Wednesday, September 06, 2006

The Great Gatsby discussion: Chapters 4 – 6

In the middle third of the book, we hear Gatsby’s story of himself, meet Meyer Wolfshiem, find out some back-story on Jay and Daisy from Jordan, witness Jay and Daisy’s reunion, tour Gatsby’s house, find out more facts about Gatsby, and attend a disappointing party at his house.

As Fitzgerald said in a different story, "Let me tell you about the very rich. They are different from you and me.”

There is much here to comment on, so add your thoughts!

1 comment:

Dwight said...

A few random thoughts…I found Chapter 4 interesting where we get three differing pictures of Jay Gatsby: his self-story that seems very unlikely (although he does offer what appears to be proof for part of it), his association with Meyer Wolfshiem and the taint of how he may have obtained his wealth, and Jordan’s story of Jay’s courting of Daisy (appearing as a lovesick soldier). Which is the true Gatsby? Or is he a combination of all three?

Combine that with the facts from Nick (which he finds out after the story he relates), and you get a very complex picture of James Gatz. Even though the reunion with Daisy appears to have gone well, the differences in the social class are highlighted in this section. Gatsby will never be accepted by ‘old money’ despite his wealth. He still views Daisy as the girl he dated in Louisville, putting her on a pedestal that she could never live up to. And as we find out more about Daisy, you question if she is worth the pedestal (even more so in the next section of the book).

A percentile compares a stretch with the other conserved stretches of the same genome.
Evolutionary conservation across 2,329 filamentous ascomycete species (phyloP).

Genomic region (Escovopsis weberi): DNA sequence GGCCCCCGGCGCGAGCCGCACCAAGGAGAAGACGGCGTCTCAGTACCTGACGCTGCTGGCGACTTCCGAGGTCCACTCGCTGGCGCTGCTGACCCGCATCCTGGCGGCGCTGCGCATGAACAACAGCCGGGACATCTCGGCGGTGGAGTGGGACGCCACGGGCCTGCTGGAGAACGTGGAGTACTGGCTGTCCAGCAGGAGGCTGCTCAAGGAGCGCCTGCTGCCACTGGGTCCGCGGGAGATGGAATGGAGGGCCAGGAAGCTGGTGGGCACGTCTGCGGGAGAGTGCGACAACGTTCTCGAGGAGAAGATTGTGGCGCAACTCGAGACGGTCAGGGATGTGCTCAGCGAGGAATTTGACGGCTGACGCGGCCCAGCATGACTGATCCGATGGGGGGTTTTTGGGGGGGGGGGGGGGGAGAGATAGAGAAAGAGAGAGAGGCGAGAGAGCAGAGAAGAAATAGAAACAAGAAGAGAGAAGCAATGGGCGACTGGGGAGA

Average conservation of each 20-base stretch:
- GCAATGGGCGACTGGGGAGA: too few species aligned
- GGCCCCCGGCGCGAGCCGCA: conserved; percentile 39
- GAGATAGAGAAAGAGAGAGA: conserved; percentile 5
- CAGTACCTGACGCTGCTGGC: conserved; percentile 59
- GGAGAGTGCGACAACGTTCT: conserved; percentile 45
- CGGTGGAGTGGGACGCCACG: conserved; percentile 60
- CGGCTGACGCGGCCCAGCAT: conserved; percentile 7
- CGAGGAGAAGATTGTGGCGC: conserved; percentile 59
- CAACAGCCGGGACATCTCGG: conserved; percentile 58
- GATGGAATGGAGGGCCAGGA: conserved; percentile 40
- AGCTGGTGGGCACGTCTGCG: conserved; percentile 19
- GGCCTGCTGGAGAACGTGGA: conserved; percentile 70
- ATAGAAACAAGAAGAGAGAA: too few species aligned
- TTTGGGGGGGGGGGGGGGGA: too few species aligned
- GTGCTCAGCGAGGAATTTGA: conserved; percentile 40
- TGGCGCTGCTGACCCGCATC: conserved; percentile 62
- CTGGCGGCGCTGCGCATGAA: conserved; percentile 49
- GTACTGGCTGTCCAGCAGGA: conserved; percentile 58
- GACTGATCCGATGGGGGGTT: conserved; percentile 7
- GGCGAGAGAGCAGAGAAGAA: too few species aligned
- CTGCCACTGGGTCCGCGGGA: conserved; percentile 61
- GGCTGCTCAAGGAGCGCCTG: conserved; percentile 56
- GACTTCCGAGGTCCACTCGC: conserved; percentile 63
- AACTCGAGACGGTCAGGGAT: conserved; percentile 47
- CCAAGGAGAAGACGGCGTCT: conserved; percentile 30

The centerpiece of the book is Gatsby’s reunion with Daisy. While at first it seems very disappointing and underwhelming, there is a lot going on underneath the surface. Which is confirmed when we find out how much time Daisy spends subsequently with Jay.

The female characters of the book intrigue me because of the strange paradox they present. They exercise a lot of freedom, an emancipation that portends much more to come. Yet many of the women still rely heavily on men. Myrtle has a strong personality, but is ultimately after a man’s money. Daisy goes through the motions of being free but ultimately craves certainty, dependent on Tom to provide it. Jordan is the most independent and “man like” of the women, but she is completely amoral.

Which fits in nicely with the “anything goes” attitude presented by both the storied and newly rich. Fitzgerald obviously means to condemn this, which was highlighted by a later piece called “Echoes of the Jazz Age.” In that article, phrases like “the wildest of the generations,” “the generation that corrupted its elders and eventually overreached itself less through lack of morals than through lack of taste,” “a whole race going hedonistic, deciding on pleasure,” and “the whole upper tenth of a nation living with the insouciance of grand dukes and the casualness of chorus girls” don’t paint a pretty picture of the age from his viewpoint.